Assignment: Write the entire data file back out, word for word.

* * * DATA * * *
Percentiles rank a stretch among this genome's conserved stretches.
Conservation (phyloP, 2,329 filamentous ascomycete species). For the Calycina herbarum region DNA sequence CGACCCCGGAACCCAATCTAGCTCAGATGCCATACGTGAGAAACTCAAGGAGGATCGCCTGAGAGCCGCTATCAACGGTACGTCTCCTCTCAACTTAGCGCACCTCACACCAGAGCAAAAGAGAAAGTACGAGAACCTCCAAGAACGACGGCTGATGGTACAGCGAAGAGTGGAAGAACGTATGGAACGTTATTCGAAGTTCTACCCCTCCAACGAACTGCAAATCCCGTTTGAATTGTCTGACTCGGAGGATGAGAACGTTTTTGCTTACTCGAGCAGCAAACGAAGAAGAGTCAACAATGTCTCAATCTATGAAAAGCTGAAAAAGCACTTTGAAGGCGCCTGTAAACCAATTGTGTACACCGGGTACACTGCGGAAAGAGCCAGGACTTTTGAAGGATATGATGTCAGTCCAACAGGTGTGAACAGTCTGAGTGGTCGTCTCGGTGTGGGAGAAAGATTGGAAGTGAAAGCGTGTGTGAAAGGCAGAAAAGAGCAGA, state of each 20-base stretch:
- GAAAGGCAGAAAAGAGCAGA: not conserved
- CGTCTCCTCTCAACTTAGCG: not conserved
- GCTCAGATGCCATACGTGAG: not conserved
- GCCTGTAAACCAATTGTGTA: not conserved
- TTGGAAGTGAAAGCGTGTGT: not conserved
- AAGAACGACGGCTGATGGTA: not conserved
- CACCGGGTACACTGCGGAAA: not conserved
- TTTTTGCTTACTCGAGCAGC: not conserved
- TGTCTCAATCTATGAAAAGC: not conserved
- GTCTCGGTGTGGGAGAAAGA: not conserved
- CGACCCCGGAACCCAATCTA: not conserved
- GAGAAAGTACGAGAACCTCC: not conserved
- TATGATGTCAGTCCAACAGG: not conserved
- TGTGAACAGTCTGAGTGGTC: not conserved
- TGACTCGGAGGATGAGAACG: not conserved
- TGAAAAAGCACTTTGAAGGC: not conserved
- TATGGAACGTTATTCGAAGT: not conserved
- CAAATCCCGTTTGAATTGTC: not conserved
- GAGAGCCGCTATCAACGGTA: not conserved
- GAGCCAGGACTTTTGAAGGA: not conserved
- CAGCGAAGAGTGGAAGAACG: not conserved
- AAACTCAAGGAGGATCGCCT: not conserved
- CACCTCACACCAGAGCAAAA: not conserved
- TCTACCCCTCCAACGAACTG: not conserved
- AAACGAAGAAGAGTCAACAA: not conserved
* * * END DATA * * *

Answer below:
Percentiles rank a stretch among this genome's conserved stretches.
Conservation (phyloP, 2,329 filamentous ascomycete species). For the Calycina herbarum region DNA sequence CGACCCCGGAACCCAATCTAGCTCAGATGCCATACGTGAGAAACTCAAGGAGGATCGCCTGAGAGCCGCTATCAACGGTACGTCTCCTCTCAACTTAGCGCACCTCACACCAGAGCAAAAGAGAAAGTACGAGAACCTCCAAGAACGACGGCTGATGGTACAGCGAAGAGTGGAAGAACGTATGGAACGTTATTCGAAGTTCTACCCCTCCAACGAACTGCAAATCCCGTTTGAATTGTCTGACTCGGAGGATGAGAACGTTTTTGCTTACTCGAGCAGCAAACGAAGAAGAGTCAACAATGTCTCAATCTATGAAAAGCTGAAAAAGCACTTTGAAGGCGCCTGTAAACCAATTGTGTACACCGGGTACACTGCGGAAAGAGCCAGGACTTTTGAAGGATATGATGTCAGTCCAACAGGTGTGAACAGTCTGAGTGGTCGTCTCGGTGTGGGAGAAAGATTGGAAGTGAAAGCGTGTGTGAAAGGCAGAAAAGAGCAGA, state of each 20-base stretch:
- GAAAGGCAGAAAAGAGCAGA: not conserved
- CGTCTCCTCTCAACTTAGCG: not conserved
- GCTCAGATGCCATACGTGAG: not conserved
- GCCTGTAAACCAATTGTGTA: not conserved
- TTGGAAGTGAAAGCGTGTGT: not conserved
- AAGAACGACGGCTGATGGTA: not conserved
- CACCGGGTACACTGCGGAAA: not conserved
- TTTTTGCTTACTCGAGCAGC: not conserved
- TGTCTCAATCTATGAAAAGC: not conserved
- GTCTCGGTGTGGGAGAAAGA: not conserved
- CGACCCCGGAACCCAATCTA: not conserved
- GAGAAAGTACGAGAACCTCC: not conserved
- TATGATGTCAGTCCAACAGG: not conserved
- TGTGAACAGTCTGAGTGGTC: not conserved
- TGACTCGGAGGATGAGAACG: not conserved
- TGAAAAAGCACTTTGAAGGC: not conserved
- TATGGAACGTTATTCGAAGT: not conserved
- CAAATCCCGTTTGAATTGTC: not conserved
- GAGAGCCGCTATCAACGGTA: not conserved
- GAGCCAGGACTTTTGAAGGA: not conserved
- CAGCGAAGAGTGGAAGAACG: not conserved
- AAACTCAAGGAGGATCGCCT: not conserved
- CACCTCACACCAGAGCAAAA: not conserved
- TCTACCCCTCCAACGAACTG: not conserved
- AAACGAAGAAGAGTCAACAA: not conserved